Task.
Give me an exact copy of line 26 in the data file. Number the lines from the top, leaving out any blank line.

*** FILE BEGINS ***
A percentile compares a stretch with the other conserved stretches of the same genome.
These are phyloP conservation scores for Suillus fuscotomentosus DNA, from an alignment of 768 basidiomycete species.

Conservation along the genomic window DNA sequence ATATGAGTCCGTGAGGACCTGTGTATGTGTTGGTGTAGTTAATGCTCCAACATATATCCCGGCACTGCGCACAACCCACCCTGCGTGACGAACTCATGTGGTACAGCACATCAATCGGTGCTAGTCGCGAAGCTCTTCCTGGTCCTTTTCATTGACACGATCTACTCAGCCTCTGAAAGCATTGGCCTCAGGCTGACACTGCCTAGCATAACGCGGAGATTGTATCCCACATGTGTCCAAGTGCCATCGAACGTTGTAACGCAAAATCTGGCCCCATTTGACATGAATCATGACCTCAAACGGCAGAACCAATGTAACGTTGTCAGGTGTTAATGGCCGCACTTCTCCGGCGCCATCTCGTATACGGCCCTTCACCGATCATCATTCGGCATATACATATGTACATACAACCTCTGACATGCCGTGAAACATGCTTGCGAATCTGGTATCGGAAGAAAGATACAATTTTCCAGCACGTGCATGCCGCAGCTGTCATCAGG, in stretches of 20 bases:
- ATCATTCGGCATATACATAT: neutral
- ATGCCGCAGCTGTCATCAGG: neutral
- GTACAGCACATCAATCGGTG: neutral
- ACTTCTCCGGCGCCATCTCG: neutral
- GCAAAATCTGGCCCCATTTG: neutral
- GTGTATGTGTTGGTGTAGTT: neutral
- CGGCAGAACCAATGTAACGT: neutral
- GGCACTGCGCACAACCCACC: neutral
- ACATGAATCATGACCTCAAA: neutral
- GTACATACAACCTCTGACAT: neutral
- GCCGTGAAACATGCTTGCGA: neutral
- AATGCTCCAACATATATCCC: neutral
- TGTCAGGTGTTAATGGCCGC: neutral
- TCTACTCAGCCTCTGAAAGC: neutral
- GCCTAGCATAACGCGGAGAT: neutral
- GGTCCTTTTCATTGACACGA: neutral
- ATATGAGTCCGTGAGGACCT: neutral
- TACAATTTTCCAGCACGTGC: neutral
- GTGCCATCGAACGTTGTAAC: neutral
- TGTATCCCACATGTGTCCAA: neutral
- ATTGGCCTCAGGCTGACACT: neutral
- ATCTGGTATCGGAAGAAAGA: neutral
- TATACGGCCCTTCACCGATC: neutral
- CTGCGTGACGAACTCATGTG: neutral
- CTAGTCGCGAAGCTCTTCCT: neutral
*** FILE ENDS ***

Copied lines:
- TATACGGCCCTTCACCGATC: neutral